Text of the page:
image-frame of the MNG may still	contain	fully transparent pixels!

       Depending  on  your  needs  you can supply a single background color, a
       background canvas or tell the library to	return the  alpha-channel  and
       do alpha	composition yourself.

       This is different from the BACK chunk in	a MNG, or the bKGD chunk in an
       (embedded) PNG or JNG. The BACK chunk indicates an optional  or	manda-
       tory  background	 color	and/or image. The bKGD chunk only indicates an
       optional	background color. These	chunks indicate	 the  Authors  prefer-
       ences. They may be absent in which case you need	to supply some sort of
       background yourself.

   Composing against a background color
       This is the easiest method. Call	the mng_set_bgcolor() function to  set
       the values of the red, green and	blue component of your preferred back-
       ground color.

       Use one of the canvas styles that do not	 have  an  alpha-channel,  and
       which matches your output requirements.

   Composing against a background canvas
       This  is	 somewhat  more	complicated. You will need to set the mng_get-
       bkgdline() callback. This will be called	whenever the library needs  to
       compose a partially transparent line.

       This  canvas must hold the background against which the image should be
       composed. Its size must match exactly with  the	image  dimensions  and
       thus the	drawing	canvas!

       Use  one	 of  the  canvas styles	that do	not have an alpha-channel, and
       which matches your output requirements. The canvas style	of  the	 back-
       ground  canvas  may  even differ	from the drawing canvas. The library's
       composing will still function properly.

   Composing within the	application
       If you have the option in your application to draw a (partially)	trans-
       parent canvas to	the output device, this	option is preferred.

       Select one of the canvas	styles that do have an alpha-channel.  The li-
       brary will now supply the appropriate alpha information,	 allowing  the
       application to compose the image	as it sees fit.

   Color information and CMS
       Network Graphics	may, and usually will, contain color-correction	infor-
       mation. This information	is intended to compensate for  the  difference
       in recording and	display	devices	used.

       This  document does not address the specifics of	color-management.  See
       the PNG specification for a more	detailed description.

   Using little	cms by Marti Maria Saguer
       This is the easiest method, providing you can compile the lcms package.
       Select  the MNG_FULL_CMS	directive during compilation, and sit back and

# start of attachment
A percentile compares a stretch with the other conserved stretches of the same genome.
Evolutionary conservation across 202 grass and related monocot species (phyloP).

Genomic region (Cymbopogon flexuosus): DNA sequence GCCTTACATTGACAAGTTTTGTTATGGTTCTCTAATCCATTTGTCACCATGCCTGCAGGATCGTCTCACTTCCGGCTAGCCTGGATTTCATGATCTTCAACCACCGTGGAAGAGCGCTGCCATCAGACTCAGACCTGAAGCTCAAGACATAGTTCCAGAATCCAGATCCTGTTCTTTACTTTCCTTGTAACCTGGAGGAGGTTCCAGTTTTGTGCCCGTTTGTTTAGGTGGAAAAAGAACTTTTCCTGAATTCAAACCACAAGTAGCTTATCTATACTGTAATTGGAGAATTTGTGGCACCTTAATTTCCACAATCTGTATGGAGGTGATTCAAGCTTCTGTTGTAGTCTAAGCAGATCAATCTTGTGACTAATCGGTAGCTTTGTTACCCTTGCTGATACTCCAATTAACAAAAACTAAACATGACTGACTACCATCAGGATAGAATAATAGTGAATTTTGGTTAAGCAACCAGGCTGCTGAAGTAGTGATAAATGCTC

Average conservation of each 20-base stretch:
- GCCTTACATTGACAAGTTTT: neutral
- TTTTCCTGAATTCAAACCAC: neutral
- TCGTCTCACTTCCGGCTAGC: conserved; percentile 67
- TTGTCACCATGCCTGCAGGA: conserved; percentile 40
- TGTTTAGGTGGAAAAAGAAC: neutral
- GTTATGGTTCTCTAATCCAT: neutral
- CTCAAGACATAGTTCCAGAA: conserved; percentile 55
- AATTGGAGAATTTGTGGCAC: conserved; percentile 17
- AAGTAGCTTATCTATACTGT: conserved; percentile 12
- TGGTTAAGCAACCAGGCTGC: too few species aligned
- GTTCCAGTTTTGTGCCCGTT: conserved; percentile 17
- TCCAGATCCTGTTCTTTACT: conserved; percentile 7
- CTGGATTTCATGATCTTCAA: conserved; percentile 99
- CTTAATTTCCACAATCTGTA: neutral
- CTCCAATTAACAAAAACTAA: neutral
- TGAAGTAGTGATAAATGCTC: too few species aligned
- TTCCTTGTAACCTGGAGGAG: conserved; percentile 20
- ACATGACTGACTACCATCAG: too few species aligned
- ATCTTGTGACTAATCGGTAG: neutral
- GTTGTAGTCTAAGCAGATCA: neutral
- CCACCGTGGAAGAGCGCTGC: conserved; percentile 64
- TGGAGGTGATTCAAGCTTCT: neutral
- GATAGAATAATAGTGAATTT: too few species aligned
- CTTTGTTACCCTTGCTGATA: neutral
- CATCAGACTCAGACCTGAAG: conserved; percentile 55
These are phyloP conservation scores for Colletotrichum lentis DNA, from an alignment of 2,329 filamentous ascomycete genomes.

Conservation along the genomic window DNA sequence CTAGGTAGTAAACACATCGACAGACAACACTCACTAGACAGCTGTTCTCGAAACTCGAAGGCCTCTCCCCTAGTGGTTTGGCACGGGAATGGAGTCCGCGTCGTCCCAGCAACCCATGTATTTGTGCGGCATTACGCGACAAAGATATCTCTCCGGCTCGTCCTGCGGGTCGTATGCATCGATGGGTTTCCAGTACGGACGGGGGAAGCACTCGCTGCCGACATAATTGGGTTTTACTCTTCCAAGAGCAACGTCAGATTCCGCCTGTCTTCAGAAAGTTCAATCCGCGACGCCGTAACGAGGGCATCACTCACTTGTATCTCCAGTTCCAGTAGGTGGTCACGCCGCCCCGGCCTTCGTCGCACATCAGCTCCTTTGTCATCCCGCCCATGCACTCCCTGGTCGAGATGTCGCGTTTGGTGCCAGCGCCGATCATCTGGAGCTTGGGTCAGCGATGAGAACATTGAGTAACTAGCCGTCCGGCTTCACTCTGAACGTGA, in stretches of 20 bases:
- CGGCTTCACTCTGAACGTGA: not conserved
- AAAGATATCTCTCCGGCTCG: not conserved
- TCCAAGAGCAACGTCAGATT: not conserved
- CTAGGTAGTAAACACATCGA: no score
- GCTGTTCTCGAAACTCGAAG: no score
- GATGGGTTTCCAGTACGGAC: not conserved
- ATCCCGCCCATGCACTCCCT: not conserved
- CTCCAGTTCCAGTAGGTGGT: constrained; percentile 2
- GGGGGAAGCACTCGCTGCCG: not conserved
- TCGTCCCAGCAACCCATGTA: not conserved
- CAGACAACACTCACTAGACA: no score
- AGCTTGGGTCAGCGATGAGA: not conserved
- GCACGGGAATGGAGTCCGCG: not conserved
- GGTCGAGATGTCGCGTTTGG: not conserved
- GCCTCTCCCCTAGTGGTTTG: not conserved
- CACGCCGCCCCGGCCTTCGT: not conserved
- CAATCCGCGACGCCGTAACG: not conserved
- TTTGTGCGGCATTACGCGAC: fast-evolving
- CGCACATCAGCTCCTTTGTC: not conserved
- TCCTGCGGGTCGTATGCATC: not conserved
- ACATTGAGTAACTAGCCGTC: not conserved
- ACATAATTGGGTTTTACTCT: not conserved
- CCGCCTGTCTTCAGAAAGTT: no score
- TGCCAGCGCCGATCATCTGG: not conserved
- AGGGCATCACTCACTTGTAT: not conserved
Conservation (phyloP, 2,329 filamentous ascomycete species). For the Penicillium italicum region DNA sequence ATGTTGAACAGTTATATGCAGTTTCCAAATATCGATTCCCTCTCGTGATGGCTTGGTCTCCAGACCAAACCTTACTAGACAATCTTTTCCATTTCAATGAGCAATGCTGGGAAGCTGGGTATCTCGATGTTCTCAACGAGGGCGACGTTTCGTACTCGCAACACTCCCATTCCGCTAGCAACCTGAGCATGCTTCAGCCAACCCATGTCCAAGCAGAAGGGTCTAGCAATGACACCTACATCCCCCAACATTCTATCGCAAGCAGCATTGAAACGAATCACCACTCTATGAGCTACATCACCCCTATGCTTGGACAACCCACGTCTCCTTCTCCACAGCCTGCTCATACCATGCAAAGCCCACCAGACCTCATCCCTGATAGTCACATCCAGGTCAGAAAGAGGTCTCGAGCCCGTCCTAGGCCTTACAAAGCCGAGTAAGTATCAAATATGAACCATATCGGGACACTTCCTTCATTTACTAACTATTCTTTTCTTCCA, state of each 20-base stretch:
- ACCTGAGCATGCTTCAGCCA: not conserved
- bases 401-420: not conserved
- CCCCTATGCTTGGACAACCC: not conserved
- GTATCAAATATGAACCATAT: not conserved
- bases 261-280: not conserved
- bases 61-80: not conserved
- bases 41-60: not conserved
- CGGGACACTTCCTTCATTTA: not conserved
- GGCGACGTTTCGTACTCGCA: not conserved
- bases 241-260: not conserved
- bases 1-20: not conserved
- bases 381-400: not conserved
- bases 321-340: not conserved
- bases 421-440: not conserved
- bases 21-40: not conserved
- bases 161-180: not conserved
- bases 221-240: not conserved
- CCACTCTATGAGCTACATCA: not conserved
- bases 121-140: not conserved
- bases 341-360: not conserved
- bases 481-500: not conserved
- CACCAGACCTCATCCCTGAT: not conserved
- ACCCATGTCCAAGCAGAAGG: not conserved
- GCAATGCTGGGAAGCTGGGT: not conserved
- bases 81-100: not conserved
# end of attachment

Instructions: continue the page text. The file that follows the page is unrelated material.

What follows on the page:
relax. The library will take care of all	color-correction for you.

   Using an OS-	or application-supplied	CMS
       If you are so lucky to have access to  CMS  functionality  from	within
       your  application,  you may instruct the	library	to leave color-correc-
       tion to you.

       Select the MNG_APP_CMS directive	during	compilation  of	 the  library.
       You MUST	also set the following callbacks:

	   mng_processgamma, mng_processchroma,
	   mng_processsrgb, mng_processiccp and
	   mng_processarow

       The  last  callback  is called when the library needs you to correct an
       arbitrary line of pixels. The other callbacks are called	when the  cor-
       responding  color-information  is  encountered  in  the file.  You must
       store this information somewhere	for use	in the mng_processarow() call-
       back.

   Using gamma-only correction
       This  isn't  a  preferred method, but it's better than no correction at
       all. Gamma-only correction will at least	compensate  for	 gamma-differ-
       ences between the original recorder and your output device.

       Select  the MNG_GAMMA_ONLY directive during compilation of the library.
       Your compiler MUST support fp operations.

   No color correction
       Ouch. This is really bad. This is the least preferred method,  but  may
       be  necessary if	your system cannot use lcms, doesn't have its own CMS,
       and does	not allow fp operations, ruling	out the	gamma-only option.

       Select the MNG_NO_CMS directive during compilation.  Images will	 defi-
       nitely not be displayed as seen by the Author!!!

   Animations and timing
       Animations  require  some form of timing	support. The library relies on
       two callbacks for this purpose.	The  mng_gettickcount()	 and  mng_set-
       timer()	callbacks. mng_gettickcount() is used to determine the passing
       of time in milliseconds since the beginning of the animation.  This  is
       also  used  to  compensate  during suspension-mode if you are using the
       mng_readdisplay() function to read & display the	file simultaneously.

       The callback may	return an arbitrary number of milliseconds,  but  this
       number  must  increase proportionaly between calls. Most	modern systems
       will have some tickcount() function which derives its input from	an in-
       ternal  clock.  The value returned from this function is	more than ade-
       quate for libmng.

       The mng_settimer() callback is called when  the	library	 determines  a
       little "pause" is required before rendering another frame of the	anima-
       tion. The pause interval	is also	expressed in milliseconds.   Your  ap-
       plication  should store this value and return immediately.  The library
       will then make appropriate arrangements to store	its internal state and